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Gauteng's intelligence plates only in April

By Olebogeng Molatlhwa | Jan 29, 2010 | COMMENTS [ 0 ]

GAUTENG'S long-awaited Intelligence Number Plate (INP) system will only be rolled out on April 1 as a pilot project that will run until July.

Department of roads and transport spokesperson Philemon Motshwaedi blamed the public's confusion on overzealous media reports that the roll-out would be this month.

Motshwaedi said: "We have never said this project would start in January. The official position has always been that the roll-out will begin in April."

The new aluminium number plates will include sophisticated security features such as a 3-D barcode mark, an electronic radio-frequency identification (RFID) tag and a new number series. They will cost around R170 a pair and will be available from accredited service providers.

When scanned the RFID will reveal the owner's details and where the license plates were acquired.

According to the department the features are necessary to prevent false plates and licence discs that are used to export stolen vehicles to other provinces and neighbouring countries.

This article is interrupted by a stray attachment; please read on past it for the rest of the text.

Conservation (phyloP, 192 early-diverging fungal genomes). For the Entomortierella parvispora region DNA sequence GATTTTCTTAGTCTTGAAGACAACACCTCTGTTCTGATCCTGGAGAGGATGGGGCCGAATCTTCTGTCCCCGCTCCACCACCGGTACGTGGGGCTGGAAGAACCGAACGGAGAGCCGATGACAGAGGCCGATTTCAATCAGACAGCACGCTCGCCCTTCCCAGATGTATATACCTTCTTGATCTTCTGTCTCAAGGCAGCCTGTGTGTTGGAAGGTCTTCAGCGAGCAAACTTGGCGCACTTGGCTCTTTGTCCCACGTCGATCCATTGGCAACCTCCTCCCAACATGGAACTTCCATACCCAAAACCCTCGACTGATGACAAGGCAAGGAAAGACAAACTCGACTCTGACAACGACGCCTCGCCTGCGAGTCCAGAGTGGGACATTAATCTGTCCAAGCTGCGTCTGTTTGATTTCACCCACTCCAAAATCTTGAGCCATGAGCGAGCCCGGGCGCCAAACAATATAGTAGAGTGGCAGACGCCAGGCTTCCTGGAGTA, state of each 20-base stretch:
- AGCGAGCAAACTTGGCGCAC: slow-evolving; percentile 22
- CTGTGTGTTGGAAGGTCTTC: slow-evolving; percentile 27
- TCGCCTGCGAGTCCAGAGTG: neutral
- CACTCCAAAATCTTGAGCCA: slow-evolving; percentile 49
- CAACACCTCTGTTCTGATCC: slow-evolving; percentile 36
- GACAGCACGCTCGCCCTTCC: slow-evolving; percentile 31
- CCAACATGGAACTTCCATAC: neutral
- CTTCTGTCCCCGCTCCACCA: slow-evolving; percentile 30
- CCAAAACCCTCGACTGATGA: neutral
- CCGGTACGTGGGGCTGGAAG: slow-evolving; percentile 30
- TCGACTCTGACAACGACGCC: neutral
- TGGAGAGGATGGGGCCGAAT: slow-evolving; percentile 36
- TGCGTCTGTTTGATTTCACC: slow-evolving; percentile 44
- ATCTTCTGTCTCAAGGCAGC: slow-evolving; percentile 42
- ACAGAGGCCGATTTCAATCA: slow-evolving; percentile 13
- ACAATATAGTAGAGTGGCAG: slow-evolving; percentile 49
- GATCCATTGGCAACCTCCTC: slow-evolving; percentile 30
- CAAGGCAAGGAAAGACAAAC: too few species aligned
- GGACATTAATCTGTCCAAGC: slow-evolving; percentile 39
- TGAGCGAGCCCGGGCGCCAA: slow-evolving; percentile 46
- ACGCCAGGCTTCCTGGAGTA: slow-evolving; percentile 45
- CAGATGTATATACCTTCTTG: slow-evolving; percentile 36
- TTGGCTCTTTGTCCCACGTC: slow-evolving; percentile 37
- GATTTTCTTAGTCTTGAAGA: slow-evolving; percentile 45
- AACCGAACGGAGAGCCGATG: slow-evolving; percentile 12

The security features will also help prevent easy access to number plates and vehicle documents and counter revenue loss due to ineffective vehicle identification and verification.

Motshwaedi said Gauteng would run out of numbers by October this year due to the province's rapid registration of vehicles. He said the change was merely a "continuation of numbers".

He said some motorists could end up with registration numbers BB 00 BB GP.

On average 43000 vehicles are registered in the province every month. He said motorists need not fear losing their old registration numbers.

Motshwaedi said the renewal was meant to have the plates manufactured according to the new specifications.

The INP will cost the department R32million, which includes software and hardware systems training, registration and the awarding of certificates to those who take part, extensive communication with the public and costs of running the pilot project.

Project manager Musa Manganyi told Sowetan that more than 200 applicants had come forward to enlist as distributors of the new plates.

But those found to have committed motor vehicle related crimes will not be approved as distributors.

Applicants are already being put through a strict screening process that includes having their business premises inspected to have them ready for full operation.

Premier Nomvula Mokonyane will reveal more details in her state of the province address on February 22.


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